Five top tips for dealing with Sheriff Officers - Carrington Dean

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10.06.2019

Five top tips for dealing with Sheriff Officers

Over the next few weeks, thousands of Scots will begin receiving Summary Warrants through their letter boxes. These are types of court orders that are used for council tax arrears, but can also be used for HMRC debts. They are not just ordinary debt collection letters and should never be ignored.

When a Summary Warrant is issued, the next stage is the debt is passed to Sheriff Officers who use it to execute diligence, which is a legal term that is used to describe legal enforcement procedures that are used to recover debt.

What can Sheriff Officers do?

The first thing a Sheriff Officer will do when a Summary Warrant is passed to them is serve a Charge for Payment. This is a formal legal demand and gives you 14 days to pay the debt.

Once those 14 days have passed, they can then:

What should you do if you are contacted by a Sheriff Officer?
  • Know who you are dealing with

The first thing you should do when contacted by a Sheriff Officer is confirm what capacity they are working in. The reason for this is many Sheriff Officer Firms also act as debt collectors and although it may seem like the role is the same, it is not.

Debt collectors don’t have the same legal powers Sheriff Officers have and can just ask you to pay the debt. Sheriff Officers, however, can take the type of action listed above.

Although you shouldn’t ignore a debt that is being collected by a debt collector, it does mean you cannot be threatened with the same type of action that a Sheriff Officer can threaten you with.

  • Make sure you are paying your current bills

It is an easy mistake to make, but sometimes people offer to pay too much because they are worried about what Sheriff Officers can do, and as a result fall behind with other bills.

This is a particular problem with Council Tax debts. People often offer too much and cannot pay their current Council Tax.  A Summary Warrant then gets issued for that year’s Council Tax, with a 10% surcharge and then gets passed to the Sheriff Officers for recovery. People get caught in a vicious cycle of not paying their current year’s Council Tax and only paying towards their arrears.

Any offer made to a Sheriff Officer should be based on an Income and Expenditure and what you can afford.

  • Don’t Feel Threatened

If you are contacted by Sheriff Officers and don’t know what to do, or don’t know how much you can afford to offer, or if the Sheriff Officers refuses your offer, ask them for breathing space so you can seek advice.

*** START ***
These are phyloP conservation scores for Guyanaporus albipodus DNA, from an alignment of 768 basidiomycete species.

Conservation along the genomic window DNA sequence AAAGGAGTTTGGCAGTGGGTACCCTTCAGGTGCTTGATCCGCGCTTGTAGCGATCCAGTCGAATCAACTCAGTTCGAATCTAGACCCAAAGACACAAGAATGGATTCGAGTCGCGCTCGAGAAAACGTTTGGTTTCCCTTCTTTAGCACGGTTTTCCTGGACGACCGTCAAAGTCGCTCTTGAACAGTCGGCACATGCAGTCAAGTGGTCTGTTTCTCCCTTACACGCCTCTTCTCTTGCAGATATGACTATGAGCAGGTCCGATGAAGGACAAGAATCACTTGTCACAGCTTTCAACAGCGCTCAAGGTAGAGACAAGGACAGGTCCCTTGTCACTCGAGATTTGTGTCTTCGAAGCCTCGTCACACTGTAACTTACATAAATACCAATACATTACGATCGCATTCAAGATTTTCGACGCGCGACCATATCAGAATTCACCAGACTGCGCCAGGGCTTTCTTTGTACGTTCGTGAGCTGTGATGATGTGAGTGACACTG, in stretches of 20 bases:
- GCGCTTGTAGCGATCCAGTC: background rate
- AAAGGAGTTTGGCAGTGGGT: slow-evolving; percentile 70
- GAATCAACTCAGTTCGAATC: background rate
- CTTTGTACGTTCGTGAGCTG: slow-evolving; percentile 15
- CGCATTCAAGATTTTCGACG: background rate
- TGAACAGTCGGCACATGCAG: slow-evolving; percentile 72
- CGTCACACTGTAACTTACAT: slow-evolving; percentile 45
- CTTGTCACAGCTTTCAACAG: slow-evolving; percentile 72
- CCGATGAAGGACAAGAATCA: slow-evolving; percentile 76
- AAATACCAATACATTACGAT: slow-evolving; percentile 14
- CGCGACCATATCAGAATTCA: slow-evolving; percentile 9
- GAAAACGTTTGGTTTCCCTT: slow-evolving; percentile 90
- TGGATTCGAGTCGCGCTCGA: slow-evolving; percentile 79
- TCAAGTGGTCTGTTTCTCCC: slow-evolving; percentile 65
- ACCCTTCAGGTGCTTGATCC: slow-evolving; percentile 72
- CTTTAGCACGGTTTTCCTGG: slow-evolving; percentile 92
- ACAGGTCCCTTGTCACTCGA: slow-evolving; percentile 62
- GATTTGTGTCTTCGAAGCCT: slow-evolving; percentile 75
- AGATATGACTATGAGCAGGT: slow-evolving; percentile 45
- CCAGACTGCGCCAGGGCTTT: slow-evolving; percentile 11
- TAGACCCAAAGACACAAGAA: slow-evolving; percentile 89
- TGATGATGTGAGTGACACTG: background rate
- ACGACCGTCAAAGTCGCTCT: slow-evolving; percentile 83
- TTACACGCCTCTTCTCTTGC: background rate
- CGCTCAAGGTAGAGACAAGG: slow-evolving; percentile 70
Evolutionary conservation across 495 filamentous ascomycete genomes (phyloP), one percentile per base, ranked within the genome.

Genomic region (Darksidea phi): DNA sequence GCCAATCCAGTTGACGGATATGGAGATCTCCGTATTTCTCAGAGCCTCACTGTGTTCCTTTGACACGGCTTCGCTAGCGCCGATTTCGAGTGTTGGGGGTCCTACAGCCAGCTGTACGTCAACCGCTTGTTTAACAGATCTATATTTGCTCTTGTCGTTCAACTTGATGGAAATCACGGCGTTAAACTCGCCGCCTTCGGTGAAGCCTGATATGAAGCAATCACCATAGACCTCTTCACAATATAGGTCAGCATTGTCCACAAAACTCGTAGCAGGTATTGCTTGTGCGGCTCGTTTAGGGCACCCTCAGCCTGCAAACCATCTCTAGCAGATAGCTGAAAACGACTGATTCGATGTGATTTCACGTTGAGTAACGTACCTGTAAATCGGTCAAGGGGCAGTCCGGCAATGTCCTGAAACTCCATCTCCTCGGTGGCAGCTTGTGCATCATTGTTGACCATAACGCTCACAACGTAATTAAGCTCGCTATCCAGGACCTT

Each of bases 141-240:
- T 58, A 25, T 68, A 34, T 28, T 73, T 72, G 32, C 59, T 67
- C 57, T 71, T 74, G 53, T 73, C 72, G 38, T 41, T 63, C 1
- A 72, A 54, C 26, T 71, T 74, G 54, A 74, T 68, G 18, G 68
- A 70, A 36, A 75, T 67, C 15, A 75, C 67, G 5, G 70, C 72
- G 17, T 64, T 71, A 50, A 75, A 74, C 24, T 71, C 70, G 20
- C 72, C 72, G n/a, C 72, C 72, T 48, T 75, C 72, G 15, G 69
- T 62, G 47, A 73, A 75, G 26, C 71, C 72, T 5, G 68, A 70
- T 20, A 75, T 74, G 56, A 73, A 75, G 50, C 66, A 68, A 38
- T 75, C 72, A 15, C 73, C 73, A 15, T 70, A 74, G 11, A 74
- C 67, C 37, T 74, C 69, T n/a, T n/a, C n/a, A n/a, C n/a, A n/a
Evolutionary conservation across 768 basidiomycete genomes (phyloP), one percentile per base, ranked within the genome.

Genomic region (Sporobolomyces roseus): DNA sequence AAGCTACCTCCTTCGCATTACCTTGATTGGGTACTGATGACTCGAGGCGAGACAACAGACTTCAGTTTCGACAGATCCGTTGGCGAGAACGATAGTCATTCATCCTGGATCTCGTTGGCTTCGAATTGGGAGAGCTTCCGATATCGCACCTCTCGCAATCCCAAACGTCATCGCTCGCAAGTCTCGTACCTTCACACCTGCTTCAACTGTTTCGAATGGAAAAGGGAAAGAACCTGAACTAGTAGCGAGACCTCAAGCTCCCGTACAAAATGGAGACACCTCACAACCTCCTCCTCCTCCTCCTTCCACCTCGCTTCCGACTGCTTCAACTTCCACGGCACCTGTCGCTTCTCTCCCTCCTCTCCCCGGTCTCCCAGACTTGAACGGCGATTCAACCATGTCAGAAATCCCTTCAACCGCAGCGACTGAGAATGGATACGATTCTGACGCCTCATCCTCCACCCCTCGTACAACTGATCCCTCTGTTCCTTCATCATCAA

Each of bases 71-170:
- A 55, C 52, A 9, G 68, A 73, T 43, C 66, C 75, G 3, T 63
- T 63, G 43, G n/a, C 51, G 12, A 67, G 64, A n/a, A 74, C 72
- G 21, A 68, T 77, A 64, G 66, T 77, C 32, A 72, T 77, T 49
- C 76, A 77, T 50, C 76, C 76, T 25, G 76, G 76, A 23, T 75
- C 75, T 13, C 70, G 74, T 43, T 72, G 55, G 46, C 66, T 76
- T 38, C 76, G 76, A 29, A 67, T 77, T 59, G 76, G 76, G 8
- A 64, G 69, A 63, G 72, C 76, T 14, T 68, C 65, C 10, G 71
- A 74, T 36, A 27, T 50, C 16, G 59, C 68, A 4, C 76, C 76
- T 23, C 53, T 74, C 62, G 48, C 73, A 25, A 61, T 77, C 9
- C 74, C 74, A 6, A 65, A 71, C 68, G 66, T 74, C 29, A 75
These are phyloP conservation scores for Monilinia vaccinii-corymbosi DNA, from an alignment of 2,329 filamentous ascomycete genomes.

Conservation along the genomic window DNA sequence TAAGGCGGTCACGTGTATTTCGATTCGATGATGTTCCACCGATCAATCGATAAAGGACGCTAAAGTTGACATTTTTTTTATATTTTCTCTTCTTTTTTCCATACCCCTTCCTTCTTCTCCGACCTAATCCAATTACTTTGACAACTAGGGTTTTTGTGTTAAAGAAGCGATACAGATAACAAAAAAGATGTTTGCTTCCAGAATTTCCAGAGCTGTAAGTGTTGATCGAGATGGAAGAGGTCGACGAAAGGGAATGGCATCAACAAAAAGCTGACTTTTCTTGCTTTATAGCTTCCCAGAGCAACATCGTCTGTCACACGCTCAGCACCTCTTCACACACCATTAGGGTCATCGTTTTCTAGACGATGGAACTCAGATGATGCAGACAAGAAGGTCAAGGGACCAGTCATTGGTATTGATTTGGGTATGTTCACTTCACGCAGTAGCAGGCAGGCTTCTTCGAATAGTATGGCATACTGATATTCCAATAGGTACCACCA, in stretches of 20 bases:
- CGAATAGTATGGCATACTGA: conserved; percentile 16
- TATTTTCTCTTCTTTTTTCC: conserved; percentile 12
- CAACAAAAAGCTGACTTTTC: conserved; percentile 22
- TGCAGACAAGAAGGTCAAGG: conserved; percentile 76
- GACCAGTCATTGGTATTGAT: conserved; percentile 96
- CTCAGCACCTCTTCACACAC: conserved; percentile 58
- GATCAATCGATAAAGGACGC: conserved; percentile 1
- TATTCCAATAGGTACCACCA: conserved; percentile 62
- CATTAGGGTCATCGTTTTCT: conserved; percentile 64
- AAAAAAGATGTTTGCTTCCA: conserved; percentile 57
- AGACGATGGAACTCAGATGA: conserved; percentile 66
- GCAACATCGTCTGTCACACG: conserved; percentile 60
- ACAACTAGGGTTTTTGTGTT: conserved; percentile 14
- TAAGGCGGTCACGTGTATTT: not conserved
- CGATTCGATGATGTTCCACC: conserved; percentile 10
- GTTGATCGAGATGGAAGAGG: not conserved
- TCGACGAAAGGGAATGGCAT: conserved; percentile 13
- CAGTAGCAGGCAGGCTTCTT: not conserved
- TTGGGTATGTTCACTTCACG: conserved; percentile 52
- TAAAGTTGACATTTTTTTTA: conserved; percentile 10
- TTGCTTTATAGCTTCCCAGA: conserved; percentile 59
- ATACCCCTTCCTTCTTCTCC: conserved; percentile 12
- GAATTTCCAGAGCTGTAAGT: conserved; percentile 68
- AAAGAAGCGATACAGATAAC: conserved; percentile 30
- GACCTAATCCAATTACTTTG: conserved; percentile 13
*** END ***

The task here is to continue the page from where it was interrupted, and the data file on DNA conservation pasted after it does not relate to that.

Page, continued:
If they refuse to allow this, telephone a Carrington Dean Adviser on 0808 2085 195 and we can advise you on whether you should use the Statutory Moratorium Procedure.

This is a legal process in Scotland, which gives you six weeks protection from Sheriff Officers, so you can seek advice. This means during that period no-one can arrest your wages, freeze your bank account or attach your car. Also no-one can raise an application for your bankruptcy.

  • Don’t Allow them Access to your Home

Sheriff Officers have no legal power to enter your home unless they have what is known as an Exceptional Attachment Order (which is relatively rare). You, therefore, should never invite them in.

As they are Court Officers, Sheriff Officers will never try to enter your home unless they have the correct paperwork from the Court. However, if you invite them in, this gives them the opportunity to see what is in your home. The Sheriff Officers can then give evidence to the Court as to what they saw in your home and what they could take.  This may persuade the Court to grant them entry.

  • Always Seek Advice

It is easy to think there is nothing you can do. So if Sheriff Officers arrest your wages, freeze your bank account or attaches your car, you just accept it.

You should never do this. There are lots of things you can do. Bank arrestments can be challenged, attachments can be lifted; and wage arrestments can be recalled using Bankruptcy, Protected Trust Deeds and the Debt Arrangement Scheme.

It is, therefore, never too late to seek advice, although the sooner you do so, the more options you will have.

If you have received a Summary Warrant, or a Charge for Payment or have been contacted by Sheriff Officers, contact Carrington Dean and speak with a Money Adviser on 0808 2085 195